Copyright Law

Paul McCartney suit seeks to regain copyright interest in early songs

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Paul McCartney.

Image of Paul McCartney from Helga Esteb /

Paul McCartney is seeking a declaratory judgment that he is entitled to reclaim copyright interest in his early songs under termination provisions of the Copyright Act.

McCartney filed the suit in Manhattan federal court on Wednesday, report the New York Times, the Hollywood Reporter and the National Law Journal (sub. req.).

McCartney is seeking to reclaim the rights from Sony/ATV, which began as a joint venture with Michael Jackson after Jackson purchased rights to the Beatles songs in 1985. Sony/ATV paid Michael Jackson’s estate $750 million for the remaining share last year.

McCartney is seeking to regain rights under a provision of the Copyright Act that allows authors who assigned their copyright interests before a 1978 revision of the law to reclaim rights after 56 years have passed. McCartney has been serving advance notice of his intent to reclaim the rights as required by the law.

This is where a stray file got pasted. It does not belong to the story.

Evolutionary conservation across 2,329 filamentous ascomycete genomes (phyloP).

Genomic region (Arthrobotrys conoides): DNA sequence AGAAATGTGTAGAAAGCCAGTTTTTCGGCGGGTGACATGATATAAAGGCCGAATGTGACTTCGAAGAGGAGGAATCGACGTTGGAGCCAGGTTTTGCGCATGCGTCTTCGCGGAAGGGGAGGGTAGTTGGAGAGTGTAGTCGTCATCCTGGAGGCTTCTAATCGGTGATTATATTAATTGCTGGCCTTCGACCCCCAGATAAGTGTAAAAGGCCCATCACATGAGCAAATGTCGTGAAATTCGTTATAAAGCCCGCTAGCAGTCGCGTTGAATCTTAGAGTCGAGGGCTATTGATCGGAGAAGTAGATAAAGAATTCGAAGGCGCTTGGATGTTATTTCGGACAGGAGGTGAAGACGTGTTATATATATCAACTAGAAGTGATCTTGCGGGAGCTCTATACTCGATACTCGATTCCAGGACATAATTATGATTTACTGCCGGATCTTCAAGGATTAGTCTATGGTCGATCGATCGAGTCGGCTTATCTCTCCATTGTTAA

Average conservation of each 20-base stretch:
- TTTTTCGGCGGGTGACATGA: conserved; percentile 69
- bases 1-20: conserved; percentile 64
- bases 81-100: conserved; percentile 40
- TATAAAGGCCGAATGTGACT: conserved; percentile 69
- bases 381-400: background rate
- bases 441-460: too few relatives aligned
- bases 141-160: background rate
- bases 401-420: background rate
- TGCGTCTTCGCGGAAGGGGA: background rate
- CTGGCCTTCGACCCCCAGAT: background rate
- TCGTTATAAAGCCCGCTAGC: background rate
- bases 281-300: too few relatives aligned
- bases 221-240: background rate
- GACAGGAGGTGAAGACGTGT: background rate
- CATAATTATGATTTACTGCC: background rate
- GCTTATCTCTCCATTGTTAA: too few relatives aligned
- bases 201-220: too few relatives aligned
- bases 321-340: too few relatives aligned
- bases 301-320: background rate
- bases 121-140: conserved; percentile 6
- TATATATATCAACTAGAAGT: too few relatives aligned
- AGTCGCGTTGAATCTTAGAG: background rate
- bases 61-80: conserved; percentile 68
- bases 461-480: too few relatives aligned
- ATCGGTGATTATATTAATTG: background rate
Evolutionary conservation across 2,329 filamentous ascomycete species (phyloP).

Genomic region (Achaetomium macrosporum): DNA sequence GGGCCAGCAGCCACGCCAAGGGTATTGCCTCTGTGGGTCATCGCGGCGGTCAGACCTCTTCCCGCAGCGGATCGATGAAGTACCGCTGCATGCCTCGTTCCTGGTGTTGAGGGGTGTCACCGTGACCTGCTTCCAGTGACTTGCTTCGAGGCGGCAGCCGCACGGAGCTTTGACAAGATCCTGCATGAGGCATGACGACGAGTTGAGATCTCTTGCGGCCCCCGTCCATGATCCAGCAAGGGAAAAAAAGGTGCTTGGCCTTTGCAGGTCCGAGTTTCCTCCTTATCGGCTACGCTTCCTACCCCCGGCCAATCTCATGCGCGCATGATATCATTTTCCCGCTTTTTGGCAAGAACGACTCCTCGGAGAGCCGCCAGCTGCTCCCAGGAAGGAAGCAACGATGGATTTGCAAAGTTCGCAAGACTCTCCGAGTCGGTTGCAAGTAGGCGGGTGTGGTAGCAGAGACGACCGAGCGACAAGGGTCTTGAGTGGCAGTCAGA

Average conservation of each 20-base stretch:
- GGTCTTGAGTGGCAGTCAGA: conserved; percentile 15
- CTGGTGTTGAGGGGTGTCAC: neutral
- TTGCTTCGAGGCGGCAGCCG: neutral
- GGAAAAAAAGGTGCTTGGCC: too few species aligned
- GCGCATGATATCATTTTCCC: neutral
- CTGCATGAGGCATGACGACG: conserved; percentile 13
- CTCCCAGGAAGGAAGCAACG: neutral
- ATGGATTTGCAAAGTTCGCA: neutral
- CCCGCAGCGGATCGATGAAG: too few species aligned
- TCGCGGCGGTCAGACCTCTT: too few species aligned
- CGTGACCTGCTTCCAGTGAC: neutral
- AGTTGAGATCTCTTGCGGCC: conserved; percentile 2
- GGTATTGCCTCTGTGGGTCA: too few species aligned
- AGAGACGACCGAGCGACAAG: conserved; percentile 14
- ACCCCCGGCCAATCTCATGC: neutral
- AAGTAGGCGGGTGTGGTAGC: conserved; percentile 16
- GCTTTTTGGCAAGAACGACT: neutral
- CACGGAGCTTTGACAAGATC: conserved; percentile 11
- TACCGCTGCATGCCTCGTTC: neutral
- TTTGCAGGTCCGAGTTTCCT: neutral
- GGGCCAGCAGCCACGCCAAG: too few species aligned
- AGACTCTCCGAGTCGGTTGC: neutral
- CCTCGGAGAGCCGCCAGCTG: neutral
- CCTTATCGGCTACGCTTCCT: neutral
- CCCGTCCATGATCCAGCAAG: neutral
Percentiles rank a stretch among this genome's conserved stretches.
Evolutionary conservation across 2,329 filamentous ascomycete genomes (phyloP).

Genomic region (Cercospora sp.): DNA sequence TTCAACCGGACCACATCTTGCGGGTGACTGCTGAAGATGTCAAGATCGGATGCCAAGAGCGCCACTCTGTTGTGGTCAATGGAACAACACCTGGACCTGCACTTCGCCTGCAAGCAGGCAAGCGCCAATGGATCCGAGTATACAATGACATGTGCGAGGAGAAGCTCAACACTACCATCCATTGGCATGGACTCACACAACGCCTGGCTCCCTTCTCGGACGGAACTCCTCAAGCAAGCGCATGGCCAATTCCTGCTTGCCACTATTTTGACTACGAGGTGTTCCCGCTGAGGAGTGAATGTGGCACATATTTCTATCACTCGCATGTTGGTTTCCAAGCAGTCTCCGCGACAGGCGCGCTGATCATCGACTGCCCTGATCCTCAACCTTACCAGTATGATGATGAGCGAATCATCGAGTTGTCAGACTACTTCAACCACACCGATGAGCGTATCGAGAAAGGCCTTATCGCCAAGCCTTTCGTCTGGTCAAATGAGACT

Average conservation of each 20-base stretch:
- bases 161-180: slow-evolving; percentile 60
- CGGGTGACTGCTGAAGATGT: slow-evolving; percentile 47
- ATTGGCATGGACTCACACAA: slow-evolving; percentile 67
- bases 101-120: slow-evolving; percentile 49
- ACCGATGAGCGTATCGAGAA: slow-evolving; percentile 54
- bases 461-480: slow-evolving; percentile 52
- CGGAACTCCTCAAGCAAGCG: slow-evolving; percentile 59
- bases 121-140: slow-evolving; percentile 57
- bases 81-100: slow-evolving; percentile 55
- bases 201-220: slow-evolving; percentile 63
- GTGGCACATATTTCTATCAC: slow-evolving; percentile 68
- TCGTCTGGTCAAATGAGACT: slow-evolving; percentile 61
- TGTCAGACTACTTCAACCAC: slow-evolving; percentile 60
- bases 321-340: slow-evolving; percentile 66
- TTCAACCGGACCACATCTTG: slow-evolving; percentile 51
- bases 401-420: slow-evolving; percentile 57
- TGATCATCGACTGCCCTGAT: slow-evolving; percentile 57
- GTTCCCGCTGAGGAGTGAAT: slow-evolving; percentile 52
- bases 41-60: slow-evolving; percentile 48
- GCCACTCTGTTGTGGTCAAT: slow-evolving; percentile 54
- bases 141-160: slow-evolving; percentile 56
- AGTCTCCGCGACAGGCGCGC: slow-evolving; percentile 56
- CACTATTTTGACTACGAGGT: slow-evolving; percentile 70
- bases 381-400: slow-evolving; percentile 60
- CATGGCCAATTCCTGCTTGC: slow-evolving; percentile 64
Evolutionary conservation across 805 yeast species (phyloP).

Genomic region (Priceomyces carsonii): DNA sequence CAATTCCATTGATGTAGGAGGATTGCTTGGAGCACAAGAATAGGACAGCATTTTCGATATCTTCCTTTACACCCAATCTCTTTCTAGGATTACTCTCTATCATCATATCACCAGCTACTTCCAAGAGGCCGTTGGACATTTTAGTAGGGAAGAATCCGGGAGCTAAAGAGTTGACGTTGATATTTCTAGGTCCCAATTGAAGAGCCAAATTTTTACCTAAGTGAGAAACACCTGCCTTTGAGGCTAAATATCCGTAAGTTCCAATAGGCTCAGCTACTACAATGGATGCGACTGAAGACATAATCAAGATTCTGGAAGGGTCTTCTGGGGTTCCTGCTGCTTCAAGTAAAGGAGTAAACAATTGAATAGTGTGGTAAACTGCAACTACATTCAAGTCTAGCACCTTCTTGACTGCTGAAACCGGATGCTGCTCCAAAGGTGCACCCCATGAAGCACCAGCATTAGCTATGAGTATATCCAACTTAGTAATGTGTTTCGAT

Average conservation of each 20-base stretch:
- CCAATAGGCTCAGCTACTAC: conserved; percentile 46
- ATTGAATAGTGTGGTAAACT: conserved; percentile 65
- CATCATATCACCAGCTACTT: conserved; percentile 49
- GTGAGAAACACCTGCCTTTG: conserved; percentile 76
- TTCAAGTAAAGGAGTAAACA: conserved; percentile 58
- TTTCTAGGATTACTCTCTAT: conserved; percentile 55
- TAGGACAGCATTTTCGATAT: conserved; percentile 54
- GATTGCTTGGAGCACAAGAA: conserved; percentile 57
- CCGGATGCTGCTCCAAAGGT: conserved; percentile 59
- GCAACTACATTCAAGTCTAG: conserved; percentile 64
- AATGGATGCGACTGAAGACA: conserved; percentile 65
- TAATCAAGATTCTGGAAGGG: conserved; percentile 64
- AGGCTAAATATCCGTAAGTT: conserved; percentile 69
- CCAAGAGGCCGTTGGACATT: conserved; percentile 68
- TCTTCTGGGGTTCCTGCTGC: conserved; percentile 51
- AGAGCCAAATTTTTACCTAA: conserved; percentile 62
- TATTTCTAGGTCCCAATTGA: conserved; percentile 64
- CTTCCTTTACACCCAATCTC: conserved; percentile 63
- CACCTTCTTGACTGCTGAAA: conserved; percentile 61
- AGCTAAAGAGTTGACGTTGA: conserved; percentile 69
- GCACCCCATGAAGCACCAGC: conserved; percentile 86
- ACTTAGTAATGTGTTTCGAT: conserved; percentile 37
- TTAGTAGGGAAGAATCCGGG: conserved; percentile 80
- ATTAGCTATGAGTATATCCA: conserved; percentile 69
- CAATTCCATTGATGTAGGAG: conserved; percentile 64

One issue in the case is a December ruling by a British court that found Duran Duran could not reclaim rights to its songs because the band’s original publishing agreements were subject to English law.

Because Duran Duran’s lawyers did not submit admissible evidence on applicable U.S. law, the court did not consider an argument that U.S. statutory termination rights trump British contractual law, McCartney’s suit says.

Related articles:

ABA Journal: “Did litigation kill the Beatles?” “Paul McCartney seeks to recapture ownership of Beatles songs he wrote”

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